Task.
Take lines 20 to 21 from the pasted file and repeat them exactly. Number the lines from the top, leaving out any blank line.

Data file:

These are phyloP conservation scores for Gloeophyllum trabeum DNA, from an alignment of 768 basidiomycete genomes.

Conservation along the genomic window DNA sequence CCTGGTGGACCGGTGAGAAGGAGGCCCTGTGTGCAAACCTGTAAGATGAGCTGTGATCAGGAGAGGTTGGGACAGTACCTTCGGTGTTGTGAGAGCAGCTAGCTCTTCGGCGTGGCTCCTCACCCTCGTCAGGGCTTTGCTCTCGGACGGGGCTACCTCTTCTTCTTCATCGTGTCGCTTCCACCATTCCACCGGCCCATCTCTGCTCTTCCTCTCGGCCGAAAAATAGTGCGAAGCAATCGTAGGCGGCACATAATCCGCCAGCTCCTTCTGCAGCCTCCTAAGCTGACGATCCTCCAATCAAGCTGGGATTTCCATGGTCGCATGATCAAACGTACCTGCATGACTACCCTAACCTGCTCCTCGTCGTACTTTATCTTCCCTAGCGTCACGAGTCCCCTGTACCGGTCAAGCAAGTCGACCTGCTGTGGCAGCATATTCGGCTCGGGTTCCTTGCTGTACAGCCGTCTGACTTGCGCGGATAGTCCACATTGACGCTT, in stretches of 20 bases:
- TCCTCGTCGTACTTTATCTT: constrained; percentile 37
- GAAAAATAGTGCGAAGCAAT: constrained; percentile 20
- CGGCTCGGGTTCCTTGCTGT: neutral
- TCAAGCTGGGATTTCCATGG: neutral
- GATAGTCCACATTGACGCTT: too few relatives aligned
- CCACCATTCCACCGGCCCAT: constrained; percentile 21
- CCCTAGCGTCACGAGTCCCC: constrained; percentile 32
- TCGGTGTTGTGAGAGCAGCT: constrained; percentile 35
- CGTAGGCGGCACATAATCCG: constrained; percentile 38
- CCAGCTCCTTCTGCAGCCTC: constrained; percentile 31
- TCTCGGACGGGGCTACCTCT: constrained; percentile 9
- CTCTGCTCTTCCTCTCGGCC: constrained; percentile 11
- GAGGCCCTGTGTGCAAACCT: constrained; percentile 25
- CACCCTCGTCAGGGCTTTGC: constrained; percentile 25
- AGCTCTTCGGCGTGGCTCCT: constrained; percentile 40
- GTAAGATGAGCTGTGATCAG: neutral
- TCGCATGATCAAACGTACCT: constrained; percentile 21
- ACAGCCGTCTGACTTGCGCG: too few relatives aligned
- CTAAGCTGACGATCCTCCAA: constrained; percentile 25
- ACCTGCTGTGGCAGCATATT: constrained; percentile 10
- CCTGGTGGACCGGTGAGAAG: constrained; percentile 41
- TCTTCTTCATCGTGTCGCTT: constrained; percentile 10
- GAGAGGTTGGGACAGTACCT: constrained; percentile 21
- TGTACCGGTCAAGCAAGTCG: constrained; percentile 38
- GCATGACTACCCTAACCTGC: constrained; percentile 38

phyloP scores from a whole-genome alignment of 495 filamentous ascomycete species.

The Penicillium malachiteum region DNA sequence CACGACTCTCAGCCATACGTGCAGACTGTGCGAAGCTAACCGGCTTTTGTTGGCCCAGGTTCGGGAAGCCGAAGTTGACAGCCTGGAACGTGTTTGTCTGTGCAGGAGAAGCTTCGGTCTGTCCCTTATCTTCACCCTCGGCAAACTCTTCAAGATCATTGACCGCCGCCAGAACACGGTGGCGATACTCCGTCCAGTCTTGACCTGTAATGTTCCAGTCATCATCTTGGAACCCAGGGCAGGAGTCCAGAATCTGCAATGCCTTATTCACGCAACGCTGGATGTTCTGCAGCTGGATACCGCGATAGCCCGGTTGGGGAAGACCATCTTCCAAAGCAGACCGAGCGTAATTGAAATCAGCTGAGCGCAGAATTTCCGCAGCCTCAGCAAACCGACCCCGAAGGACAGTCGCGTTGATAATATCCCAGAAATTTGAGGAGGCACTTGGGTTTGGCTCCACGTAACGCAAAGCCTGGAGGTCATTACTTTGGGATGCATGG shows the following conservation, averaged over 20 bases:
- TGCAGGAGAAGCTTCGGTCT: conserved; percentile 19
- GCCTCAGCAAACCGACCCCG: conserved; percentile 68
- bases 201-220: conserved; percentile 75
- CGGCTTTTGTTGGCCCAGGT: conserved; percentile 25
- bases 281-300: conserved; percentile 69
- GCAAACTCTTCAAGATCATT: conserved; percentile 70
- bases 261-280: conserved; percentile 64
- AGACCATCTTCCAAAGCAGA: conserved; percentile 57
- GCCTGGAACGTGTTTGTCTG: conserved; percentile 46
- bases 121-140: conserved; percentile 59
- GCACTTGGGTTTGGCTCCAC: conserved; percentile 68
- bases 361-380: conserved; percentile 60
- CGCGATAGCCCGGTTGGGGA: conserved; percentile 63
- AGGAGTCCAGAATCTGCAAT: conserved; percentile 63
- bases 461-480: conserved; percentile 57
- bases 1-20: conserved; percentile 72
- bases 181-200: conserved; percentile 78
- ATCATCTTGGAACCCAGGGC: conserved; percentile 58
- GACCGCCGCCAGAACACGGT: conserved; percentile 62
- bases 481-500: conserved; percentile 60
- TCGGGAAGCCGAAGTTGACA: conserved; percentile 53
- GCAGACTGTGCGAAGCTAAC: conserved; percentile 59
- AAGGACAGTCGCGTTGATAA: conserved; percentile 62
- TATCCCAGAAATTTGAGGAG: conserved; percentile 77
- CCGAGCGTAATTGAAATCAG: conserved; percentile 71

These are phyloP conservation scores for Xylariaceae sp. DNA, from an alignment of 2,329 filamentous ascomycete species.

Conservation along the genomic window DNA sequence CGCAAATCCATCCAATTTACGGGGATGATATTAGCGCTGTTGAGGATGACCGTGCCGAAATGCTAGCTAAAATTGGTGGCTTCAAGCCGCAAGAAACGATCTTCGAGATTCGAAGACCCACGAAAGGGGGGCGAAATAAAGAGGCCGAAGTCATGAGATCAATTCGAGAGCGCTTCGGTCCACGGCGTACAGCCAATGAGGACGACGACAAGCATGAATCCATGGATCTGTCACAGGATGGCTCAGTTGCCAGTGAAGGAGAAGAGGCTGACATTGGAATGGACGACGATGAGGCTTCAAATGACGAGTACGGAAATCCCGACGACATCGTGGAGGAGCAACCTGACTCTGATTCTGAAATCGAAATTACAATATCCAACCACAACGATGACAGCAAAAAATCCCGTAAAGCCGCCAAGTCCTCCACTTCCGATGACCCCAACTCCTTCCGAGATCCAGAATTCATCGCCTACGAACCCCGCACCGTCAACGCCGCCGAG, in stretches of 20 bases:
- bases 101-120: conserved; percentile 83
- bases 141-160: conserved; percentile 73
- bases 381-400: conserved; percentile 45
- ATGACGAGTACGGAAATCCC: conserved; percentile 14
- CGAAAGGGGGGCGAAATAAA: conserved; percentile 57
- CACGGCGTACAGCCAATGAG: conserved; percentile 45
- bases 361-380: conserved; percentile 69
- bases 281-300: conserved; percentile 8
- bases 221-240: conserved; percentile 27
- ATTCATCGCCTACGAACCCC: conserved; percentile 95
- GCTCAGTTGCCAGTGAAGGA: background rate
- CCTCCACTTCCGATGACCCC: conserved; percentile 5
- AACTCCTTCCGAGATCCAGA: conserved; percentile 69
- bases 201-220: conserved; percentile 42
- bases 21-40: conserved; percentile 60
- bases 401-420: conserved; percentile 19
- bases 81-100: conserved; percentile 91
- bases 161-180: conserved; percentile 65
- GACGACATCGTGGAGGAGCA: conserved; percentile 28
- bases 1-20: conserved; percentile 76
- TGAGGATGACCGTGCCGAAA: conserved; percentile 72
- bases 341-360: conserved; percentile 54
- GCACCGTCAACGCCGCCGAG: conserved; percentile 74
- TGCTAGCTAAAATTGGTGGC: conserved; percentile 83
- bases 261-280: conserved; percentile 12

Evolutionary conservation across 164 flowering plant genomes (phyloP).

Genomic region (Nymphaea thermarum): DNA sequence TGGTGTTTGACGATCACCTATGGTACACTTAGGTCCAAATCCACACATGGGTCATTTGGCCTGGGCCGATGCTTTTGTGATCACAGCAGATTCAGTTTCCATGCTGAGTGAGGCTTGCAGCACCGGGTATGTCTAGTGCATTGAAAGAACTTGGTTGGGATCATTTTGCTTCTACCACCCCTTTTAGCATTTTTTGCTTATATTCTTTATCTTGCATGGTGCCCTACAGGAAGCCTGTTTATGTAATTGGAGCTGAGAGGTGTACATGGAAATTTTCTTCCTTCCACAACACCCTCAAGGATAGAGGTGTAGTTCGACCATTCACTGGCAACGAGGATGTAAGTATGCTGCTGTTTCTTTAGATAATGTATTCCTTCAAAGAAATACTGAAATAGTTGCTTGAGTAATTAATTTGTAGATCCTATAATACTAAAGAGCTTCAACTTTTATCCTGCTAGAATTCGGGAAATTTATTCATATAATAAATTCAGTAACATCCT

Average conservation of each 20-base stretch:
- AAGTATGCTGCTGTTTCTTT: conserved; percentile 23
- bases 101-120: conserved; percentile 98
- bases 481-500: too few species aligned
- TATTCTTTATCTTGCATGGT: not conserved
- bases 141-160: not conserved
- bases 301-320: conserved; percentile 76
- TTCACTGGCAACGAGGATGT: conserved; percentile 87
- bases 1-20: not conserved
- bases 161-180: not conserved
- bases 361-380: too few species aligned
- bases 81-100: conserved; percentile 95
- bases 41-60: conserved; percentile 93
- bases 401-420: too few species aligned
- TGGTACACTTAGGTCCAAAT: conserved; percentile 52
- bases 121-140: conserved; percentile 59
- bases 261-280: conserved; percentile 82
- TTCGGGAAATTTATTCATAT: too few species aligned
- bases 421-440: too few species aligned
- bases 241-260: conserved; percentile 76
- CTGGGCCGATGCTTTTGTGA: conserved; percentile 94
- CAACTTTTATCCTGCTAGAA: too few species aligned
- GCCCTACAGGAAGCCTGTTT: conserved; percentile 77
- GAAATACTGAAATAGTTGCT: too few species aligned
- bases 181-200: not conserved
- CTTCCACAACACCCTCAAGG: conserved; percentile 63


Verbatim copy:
- ACAGCCGTCTGACTTGCGCG: too few relatives aligned
- CTAAGCTGACGATCCTCCAA: constrained; percentile 25